Cilantro and Coriander Revisted

Last month several us of got together for lunch to celebrate my aunt Arpie’s birthday. 

In front of the Chow Thai restaurant, Boca Raton, FL
(L-R: Barbara, Arlene, Aunt Arpie, and Robyn. Our friend Alice took the photo.)

She chose Thai cuisine for her celebratory meal. Soup, garnished with cilantro, was the first course. What surprised me was that 4-out-of-the-5 of us adamantly insisted on no cilantro – either in the soup, or anywhere else on the luncheon plate!  The ladies started saying how the taste of cilantro simply turned them off.
What’s interesting to me is that the same plant produces both the leaf, which is an acquired taste, and the coriander seed which the ladies all love and use in their Dikranagerdtsi dishes.
I admit – I am a proud lover of fresh cilantro leaves! I volunteered to consume any cilantro that might have accidently made it on to their lunch plates; sadly, none did.

This incident prompted me to re-post the following cilantro-related story. In case you missed it the first time, here it is again.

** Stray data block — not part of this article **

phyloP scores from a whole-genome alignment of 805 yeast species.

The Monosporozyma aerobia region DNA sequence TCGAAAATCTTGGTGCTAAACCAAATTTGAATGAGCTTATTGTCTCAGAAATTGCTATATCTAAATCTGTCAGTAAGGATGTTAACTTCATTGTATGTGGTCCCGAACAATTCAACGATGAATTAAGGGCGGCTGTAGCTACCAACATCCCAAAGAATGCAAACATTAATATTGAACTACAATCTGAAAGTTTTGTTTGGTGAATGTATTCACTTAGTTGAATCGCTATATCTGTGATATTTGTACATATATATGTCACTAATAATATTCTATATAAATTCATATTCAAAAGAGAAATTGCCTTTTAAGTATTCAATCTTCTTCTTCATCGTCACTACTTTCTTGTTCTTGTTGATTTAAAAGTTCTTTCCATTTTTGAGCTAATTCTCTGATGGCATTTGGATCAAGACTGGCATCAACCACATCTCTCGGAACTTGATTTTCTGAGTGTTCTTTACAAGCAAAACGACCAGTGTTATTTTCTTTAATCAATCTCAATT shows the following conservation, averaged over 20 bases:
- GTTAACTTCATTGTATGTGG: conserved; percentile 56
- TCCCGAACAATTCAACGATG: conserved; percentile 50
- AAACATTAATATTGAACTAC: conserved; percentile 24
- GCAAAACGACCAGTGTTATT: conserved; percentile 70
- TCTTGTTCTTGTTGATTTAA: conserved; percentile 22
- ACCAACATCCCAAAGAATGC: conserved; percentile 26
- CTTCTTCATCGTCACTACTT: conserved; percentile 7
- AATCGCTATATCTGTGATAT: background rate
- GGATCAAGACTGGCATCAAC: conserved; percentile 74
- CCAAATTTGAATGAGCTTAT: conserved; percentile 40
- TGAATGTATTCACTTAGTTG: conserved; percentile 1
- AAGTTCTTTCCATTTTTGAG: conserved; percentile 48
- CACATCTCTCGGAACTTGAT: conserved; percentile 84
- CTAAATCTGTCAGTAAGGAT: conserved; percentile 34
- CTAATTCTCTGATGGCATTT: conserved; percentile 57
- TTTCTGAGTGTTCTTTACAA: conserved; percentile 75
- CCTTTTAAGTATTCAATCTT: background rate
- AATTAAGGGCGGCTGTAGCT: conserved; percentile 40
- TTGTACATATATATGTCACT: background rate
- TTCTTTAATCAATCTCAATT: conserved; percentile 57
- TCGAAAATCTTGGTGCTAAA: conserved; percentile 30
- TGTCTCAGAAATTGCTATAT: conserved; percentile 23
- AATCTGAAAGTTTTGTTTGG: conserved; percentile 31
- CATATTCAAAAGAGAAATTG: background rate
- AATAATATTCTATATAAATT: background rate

Please read on…

Cilantro (top); coriander seed (bottom)

“Cilantro: Love it or Hate it “

Doug caught me watching the “Barefoot Contessa” on the Food Network the other day. In one segment, Ina Gartner, the star of the show, was answering questions from her fans. A woman wrote that she absolutely hates cilantro, and wants to know what to use in place of it. Ina’s remark was that she, too, dislikes cilantro, and simply omits it when a recipe calls for it, or uses chopped parsley in its place.

Doug and I looked at each other in amazement… there is NO substitute for cilantro, and using parsley, just doesn’t cut it! (Sorry Ina.)

I feel sorry for people who don’t like – or can’t eat- cilantro, aka Chinese parsley. To me it’s absolutely addictive. The first time I ever ate it was at a Mexican restaurant. I couldn’t stop eating the salsa, but wasn’t sure why. There was an ingredient in the dish I couldn’t identify, yet kept me going back for more. Once I questioned the served about the salsa’s ingredient list, I realized the taste I was craving was the cilantro.

I wrote about cilantro and coriander about a year ago, and provided a recipe for cilantro-tahini dip. If you haven’t tried it, you should; it’s pretty darn tasty, if I do say so myself. If you’re wondering why I’m writing about this topic again, it’s because I just came across an interesting article, “Cilantro:The Controversial Herb”, by Lynda Balslev about this very issue. The article contains several delicious-sounding recipes. Read it and let me know what you think.


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1 Comment

  1. Anonymous March 30, 2012 at 4:18 am

    very interesting..both the seed and the leaves are extensively used in middle eastern cooking and indian, north african ..but not north of syria ie..turkey, armenia, greece, wonder if its used in georgia?


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